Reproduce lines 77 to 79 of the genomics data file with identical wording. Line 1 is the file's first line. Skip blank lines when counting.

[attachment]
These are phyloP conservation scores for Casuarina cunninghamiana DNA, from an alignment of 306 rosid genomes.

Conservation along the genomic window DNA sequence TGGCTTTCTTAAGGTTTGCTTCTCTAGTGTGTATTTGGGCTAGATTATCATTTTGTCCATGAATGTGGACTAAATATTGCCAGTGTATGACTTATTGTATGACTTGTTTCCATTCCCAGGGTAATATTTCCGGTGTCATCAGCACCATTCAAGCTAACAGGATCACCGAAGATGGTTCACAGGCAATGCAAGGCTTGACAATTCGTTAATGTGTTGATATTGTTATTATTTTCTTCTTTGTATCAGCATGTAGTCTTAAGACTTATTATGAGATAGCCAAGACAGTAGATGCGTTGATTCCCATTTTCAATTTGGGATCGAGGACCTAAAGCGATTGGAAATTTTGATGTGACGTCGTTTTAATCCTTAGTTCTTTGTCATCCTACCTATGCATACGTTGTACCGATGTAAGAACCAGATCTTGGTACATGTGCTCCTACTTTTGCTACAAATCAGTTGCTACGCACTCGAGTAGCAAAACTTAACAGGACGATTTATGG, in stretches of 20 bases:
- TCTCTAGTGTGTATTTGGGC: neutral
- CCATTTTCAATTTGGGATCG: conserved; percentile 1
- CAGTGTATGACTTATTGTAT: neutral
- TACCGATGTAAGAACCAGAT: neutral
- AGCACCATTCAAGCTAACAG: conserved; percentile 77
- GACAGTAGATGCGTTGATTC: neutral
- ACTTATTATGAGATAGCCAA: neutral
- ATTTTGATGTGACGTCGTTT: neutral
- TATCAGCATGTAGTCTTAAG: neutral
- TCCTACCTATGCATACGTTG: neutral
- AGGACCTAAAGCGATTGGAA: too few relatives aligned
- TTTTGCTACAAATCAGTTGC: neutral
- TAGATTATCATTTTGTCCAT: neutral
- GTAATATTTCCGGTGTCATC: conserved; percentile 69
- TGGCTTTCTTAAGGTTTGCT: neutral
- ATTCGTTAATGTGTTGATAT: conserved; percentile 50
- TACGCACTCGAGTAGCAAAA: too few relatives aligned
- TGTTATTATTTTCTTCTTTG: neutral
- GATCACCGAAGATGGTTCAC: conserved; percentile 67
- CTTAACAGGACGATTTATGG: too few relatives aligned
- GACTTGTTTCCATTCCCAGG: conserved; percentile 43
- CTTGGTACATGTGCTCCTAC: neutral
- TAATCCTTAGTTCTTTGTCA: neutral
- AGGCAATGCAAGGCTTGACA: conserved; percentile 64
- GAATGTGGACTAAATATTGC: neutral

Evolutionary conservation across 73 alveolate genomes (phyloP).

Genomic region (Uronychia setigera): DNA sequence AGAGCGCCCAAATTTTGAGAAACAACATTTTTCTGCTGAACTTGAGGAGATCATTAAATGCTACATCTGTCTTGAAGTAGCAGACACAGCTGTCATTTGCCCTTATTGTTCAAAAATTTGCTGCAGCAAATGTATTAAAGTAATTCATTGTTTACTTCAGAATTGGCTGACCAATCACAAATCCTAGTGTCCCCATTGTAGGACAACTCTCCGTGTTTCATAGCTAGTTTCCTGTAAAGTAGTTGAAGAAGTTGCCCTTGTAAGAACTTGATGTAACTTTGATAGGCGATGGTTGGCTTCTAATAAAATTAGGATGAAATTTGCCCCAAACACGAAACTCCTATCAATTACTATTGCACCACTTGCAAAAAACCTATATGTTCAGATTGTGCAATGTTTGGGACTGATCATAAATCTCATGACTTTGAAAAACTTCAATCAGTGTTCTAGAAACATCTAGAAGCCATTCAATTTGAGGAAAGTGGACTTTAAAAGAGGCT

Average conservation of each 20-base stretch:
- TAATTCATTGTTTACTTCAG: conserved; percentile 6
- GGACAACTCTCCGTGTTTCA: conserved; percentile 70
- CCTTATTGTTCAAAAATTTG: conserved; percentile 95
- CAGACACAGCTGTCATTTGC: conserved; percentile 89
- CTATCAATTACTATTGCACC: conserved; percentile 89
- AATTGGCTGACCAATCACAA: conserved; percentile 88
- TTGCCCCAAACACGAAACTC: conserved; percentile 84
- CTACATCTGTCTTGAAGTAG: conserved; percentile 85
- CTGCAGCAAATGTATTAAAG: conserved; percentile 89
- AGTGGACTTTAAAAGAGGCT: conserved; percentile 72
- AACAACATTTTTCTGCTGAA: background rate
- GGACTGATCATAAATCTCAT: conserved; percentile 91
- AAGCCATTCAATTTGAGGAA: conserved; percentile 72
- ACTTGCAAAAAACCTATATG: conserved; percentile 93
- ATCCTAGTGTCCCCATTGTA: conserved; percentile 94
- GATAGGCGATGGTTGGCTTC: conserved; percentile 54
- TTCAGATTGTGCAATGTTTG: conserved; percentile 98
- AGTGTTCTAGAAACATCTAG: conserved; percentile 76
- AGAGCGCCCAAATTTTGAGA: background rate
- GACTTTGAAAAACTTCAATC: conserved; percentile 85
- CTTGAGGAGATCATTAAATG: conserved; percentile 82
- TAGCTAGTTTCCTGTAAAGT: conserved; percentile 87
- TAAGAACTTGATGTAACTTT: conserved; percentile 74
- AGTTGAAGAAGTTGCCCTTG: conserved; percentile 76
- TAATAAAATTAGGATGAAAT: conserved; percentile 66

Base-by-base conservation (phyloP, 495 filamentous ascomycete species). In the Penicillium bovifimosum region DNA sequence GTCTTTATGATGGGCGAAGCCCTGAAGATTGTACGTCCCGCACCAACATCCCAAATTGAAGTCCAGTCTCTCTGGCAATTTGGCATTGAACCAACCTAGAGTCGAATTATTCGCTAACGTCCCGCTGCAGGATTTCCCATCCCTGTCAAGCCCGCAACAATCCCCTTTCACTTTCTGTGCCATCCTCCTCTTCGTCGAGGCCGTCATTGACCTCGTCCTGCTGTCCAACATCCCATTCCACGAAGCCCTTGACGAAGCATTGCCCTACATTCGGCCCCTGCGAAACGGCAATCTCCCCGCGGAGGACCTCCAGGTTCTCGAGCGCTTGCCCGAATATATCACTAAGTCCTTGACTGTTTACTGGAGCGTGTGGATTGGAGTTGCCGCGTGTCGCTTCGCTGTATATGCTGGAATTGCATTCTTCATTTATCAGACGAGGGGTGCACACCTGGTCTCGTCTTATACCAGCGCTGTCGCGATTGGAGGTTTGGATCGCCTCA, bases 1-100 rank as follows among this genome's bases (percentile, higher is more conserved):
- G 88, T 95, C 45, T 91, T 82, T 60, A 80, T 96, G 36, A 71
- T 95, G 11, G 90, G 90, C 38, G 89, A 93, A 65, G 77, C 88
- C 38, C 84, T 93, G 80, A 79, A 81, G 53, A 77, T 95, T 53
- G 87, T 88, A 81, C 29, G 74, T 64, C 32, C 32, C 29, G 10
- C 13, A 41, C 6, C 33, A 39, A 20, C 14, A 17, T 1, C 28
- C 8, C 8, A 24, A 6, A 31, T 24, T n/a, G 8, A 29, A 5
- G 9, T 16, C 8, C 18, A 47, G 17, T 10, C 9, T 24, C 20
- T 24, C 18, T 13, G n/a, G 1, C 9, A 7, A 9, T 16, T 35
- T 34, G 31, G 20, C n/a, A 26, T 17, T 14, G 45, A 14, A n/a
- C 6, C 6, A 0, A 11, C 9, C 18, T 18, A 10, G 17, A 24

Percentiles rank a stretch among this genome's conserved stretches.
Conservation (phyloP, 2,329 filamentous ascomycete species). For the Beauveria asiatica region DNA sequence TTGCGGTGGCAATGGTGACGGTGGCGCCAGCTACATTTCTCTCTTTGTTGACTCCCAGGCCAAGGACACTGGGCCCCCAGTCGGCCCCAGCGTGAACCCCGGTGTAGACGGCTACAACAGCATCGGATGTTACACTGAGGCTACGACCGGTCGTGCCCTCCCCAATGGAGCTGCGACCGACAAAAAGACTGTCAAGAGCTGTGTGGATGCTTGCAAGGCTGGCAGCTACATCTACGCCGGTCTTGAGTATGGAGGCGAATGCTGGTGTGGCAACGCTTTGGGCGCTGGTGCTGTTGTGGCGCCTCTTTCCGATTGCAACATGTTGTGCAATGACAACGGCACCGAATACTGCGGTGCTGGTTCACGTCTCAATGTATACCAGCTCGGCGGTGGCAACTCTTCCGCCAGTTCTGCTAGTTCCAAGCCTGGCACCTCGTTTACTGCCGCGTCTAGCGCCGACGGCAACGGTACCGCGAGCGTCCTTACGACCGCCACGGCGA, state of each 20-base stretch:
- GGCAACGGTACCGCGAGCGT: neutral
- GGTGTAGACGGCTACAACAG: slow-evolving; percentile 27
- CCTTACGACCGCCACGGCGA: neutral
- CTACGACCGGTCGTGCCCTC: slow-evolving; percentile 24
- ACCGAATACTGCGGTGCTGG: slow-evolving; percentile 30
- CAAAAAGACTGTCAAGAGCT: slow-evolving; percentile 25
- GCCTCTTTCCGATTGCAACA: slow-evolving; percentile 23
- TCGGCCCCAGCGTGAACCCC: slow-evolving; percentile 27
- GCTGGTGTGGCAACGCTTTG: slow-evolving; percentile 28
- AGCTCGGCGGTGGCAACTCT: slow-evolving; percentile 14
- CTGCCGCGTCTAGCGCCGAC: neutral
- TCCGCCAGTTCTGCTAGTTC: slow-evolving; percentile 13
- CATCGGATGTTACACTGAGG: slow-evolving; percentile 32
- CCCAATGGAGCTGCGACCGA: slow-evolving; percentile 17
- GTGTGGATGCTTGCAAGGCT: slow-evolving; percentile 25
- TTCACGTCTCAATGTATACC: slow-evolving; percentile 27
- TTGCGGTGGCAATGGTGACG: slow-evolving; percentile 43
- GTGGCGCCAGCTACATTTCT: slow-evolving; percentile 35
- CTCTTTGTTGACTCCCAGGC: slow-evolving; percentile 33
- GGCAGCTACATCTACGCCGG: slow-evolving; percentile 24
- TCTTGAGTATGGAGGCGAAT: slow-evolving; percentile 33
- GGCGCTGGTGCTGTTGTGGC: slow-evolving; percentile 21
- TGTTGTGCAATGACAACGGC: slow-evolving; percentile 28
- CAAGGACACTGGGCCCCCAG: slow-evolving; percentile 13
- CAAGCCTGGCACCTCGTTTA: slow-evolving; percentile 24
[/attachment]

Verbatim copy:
- GCTGGTGTGGCAACGCTTTG: slow-evolving; percentile 28
- AGCTCGGCGGTGGCAACTCT: slow-evolving; percentile 14
- CTGCCGCGTCTAGCGCCGAC: neutral